Up until recently, I had thought that natural law theory was compatible with moral arguments formulated as follows:
- If God does not exist, then objective moral values and duties do not exist.
- Objective moral values and duties do exist.
- Therefore, God exists.
Moral arguments of this kind have been made popular by defenders such as CS Lewis and William Lane Craig, and this specific formulation comes from the latter. In a post from a few years ago I explained my position on the compatibility of this with natural law theory as follows:
I think technically we can still use [the argument] as [formulated above], but we must recognise that it is partly dependent upon something like the fifth way for its soundness. At the end of the day I think much moral debate can be had without reference to God, since it is based on what is knowable about our nature. But ultimately I think any viable ethics depends on God, including natural law. (section 4.1)
This is admittedly not giving much credit to the argument, but I have since realized that even this weak support for the moral argument is misplaced. It seems to me that once we clarify the above formulation, the first premise will be seen to be incompatible with natural law theory, or at least some increasingly popular versions of it.
To start on the more technical side of things, the first premise should be understood as a non-trivially true counterfactual with an impossible antecedent (see here for details):
1′. If God did not exist, then objective moral values and duties would not exist.
So far there is still no obvious incompatibility with natural law theory, but we can go further. Presumably, if we are running this argument, then we think that there is something special about moral values and duties that calls out for a theistic explanation. That is, we are not interested in the general fact that anything whatsoever exists, but particularly the fact that moral values and duties exist. If this were not the case, then wouldn’t really be running a moral argument at all, but would instead be running a cosmological argument.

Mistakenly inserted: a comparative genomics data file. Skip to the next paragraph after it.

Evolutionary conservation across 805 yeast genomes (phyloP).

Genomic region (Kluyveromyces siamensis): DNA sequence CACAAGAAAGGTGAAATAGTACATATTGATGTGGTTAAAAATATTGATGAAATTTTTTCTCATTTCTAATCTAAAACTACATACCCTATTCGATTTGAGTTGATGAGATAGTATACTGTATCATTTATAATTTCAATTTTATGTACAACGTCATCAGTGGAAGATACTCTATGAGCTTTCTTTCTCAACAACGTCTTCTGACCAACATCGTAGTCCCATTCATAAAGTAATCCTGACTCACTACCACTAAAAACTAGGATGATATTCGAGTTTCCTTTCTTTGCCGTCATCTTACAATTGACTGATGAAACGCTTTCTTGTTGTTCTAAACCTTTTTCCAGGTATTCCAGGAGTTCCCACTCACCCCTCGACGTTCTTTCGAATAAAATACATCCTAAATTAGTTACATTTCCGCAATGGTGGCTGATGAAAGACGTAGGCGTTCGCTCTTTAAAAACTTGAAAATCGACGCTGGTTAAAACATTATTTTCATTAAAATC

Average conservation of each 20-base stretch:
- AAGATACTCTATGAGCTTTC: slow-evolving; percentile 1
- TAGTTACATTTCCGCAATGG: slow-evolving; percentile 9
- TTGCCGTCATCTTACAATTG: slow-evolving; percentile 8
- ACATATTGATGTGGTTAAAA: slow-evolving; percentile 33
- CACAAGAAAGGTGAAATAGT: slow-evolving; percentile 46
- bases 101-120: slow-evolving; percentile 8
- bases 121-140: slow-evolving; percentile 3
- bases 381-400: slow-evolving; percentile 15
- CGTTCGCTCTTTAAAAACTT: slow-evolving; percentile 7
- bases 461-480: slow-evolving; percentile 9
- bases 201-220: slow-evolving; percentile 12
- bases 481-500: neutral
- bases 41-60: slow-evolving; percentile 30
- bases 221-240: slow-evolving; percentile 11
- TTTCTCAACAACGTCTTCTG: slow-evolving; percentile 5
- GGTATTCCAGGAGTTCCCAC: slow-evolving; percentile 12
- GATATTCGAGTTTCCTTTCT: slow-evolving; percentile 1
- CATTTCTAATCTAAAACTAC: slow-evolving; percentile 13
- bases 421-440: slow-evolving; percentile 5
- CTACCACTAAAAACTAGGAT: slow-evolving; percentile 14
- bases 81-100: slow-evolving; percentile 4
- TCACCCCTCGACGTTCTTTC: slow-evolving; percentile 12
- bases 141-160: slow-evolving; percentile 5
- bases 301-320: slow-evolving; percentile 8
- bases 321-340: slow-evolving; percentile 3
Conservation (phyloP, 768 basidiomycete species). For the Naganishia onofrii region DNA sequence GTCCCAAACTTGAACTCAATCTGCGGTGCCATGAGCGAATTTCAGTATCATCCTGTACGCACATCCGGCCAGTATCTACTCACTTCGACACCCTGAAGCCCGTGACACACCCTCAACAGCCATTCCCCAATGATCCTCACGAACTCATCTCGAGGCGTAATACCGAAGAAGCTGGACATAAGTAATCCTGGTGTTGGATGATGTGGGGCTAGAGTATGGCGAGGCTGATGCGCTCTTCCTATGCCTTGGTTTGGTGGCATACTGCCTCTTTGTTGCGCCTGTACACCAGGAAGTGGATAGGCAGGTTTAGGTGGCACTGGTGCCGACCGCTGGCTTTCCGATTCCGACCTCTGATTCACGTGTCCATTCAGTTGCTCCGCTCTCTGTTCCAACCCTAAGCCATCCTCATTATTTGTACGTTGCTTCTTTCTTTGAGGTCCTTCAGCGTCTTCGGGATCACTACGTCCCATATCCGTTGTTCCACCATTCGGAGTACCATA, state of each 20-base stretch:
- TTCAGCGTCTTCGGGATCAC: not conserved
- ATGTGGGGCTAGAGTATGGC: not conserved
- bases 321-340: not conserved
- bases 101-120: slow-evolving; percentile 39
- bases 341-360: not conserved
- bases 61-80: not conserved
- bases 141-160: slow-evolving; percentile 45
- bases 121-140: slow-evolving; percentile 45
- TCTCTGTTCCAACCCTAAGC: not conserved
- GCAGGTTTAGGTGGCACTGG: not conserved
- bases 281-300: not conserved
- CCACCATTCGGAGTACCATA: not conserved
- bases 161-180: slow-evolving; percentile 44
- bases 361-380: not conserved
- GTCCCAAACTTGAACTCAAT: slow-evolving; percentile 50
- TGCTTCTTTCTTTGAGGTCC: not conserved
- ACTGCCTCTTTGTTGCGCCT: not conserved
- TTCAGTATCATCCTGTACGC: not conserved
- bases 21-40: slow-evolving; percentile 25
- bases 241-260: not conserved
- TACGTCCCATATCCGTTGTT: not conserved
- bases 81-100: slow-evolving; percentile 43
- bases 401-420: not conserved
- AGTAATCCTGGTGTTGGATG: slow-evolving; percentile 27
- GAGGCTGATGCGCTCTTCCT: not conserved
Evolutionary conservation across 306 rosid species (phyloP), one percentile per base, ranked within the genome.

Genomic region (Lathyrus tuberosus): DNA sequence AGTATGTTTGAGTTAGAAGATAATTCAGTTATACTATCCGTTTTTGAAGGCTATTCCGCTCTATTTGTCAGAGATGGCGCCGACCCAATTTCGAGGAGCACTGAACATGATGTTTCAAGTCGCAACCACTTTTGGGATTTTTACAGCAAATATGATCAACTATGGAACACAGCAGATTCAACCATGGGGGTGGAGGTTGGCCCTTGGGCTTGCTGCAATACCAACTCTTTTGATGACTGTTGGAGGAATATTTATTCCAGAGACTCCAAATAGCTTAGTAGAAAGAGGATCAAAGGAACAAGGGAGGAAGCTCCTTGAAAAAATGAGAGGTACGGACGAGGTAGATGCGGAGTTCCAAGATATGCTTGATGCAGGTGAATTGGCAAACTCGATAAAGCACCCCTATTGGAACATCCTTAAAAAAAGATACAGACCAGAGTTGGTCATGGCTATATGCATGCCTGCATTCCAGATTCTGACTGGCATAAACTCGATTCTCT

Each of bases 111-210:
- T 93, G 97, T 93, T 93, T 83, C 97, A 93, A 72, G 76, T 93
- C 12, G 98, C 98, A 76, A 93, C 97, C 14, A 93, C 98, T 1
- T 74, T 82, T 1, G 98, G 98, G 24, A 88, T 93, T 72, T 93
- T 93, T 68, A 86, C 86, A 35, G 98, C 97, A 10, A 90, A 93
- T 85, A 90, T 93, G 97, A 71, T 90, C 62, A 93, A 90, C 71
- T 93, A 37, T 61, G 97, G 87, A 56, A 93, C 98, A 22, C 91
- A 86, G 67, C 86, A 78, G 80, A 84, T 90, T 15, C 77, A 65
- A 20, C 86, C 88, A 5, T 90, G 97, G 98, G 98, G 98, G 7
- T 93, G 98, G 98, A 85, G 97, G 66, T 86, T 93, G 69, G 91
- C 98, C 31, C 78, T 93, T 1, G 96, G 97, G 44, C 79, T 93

The point of the first premise, then, is that we finite agents are not sufficient to account for objective moral standards, and so the presence of such standards would imply the existence of God. This suggests that another way of stating the first premise is as follows:
1*. If we were to exist without God, then objective moral values and duties would not exist.
(Those of us who are convinced that God is required to account for any existence should also read this as a non-trivially true counterfactual with an impossible antecedent.)
Apart from the reasoning that got us here, further confirmation that (1*) captures the intent of (1) comes from how the premise is often defended. Consider, for instance, the following quote from Craig:
If there is no God, then any ground for regarding the herd morality evolved by homo sapiens as objectively true seems to have been removed. After all, what is so special about human beings? They are just accidental by-products of nature which have evolved relatively recently on an infinitesimal speck of dust lost somewhere in a hostile and mindless universe and which are doomed to perish individually and collectively in a relatively short time. Some action, say, incest, may not be biologically or socially advantageous and so in the course of human evolution has become taboo; but there is on the atheistic view nothing really wrong about committing incest. If, as Kurtz states, “The moral principles that govern our behavior are rooted in habit and custom, feeling and fashion,” then the non-conformist who chooses to flout the herd morality is doing nothing more serious than acting unfashionably. (William Lane Craig, The Indispensability of Theological Meta-Ethical Foundations for Morality)
Notice that this line of argument envisions a world where we exist without God, and puzzles over where moral values and duties are supposed to come from in such a world.